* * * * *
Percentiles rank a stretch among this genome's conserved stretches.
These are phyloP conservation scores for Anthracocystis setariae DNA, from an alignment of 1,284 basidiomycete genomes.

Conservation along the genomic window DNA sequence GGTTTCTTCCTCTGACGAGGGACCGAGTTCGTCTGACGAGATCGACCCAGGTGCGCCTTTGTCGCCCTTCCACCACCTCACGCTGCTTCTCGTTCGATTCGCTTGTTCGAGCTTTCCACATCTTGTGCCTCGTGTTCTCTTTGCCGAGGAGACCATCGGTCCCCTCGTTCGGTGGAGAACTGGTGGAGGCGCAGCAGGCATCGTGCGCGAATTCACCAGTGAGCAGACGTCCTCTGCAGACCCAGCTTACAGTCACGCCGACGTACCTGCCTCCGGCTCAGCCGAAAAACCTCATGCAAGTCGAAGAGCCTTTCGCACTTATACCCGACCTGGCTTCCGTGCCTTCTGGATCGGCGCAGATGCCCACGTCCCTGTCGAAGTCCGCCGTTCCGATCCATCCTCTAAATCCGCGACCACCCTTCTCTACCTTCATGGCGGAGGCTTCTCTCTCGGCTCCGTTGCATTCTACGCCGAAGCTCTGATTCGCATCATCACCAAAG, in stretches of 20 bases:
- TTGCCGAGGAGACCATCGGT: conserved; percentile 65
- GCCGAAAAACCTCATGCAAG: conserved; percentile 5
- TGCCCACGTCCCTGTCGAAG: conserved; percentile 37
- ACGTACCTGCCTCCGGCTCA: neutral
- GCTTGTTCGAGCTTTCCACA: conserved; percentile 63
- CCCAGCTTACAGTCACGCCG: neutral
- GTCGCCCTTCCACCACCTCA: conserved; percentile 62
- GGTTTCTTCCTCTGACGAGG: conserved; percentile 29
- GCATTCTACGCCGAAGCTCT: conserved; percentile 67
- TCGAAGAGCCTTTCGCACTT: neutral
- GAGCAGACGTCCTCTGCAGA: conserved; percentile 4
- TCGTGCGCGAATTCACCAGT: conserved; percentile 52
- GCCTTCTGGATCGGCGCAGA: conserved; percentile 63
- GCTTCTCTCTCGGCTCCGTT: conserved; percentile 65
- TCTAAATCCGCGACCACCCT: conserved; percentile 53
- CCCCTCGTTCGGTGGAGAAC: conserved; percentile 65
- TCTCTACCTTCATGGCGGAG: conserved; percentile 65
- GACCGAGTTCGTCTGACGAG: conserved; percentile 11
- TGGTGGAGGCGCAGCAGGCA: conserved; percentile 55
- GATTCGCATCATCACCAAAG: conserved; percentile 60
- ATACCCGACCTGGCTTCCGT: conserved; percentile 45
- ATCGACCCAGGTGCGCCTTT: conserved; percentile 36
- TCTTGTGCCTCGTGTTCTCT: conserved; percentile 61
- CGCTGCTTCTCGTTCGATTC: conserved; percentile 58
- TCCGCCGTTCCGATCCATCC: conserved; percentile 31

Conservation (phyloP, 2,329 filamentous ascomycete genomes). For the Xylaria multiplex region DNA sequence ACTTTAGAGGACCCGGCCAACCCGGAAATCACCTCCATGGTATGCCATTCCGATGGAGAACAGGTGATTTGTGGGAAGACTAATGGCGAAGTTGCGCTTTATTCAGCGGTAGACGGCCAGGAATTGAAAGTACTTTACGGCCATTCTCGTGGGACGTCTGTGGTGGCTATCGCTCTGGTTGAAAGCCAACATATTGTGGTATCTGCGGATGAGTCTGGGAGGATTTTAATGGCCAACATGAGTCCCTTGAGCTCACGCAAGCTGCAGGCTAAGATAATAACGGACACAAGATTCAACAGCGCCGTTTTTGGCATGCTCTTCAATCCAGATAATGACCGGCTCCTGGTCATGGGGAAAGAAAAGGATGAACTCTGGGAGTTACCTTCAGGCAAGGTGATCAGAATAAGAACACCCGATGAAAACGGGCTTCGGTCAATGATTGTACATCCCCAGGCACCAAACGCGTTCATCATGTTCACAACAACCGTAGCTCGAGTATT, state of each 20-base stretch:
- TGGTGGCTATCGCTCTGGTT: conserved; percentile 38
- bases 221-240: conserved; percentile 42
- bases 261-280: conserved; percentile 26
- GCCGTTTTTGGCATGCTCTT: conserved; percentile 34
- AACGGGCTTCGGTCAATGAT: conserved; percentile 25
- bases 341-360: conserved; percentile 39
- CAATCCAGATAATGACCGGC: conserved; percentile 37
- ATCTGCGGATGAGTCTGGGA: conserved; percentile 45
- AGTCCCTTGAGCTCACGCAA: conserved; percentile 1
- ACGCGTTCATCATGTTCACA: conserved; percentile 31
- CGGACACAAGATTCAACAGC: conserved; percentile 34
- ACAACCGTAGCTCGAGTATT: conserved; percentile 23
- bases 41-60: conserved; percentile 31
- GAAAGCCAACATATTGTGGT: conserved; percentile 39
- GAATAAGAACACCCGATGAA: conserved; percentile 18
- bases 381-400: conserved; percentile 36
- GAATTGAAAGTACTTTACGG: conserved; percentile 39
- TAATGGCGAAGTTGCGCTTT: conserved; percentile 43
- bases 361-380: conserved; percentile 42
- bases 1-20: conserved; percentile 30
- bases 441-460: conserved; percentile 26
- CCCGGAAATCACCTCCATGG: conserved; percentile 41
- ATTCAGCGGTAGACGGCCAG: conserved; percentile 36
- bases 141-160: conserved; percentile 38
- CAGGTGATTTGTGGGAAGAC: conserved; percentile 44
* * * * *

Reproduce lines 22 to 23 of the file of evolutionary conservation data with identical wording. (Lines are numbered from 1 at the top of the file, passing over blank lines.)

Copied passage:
- TGGTGGAGGCGCAGCAGGCA: conserved; percentile 55
- GATTCGCATCATCACCAAAG: conserved; percentile 60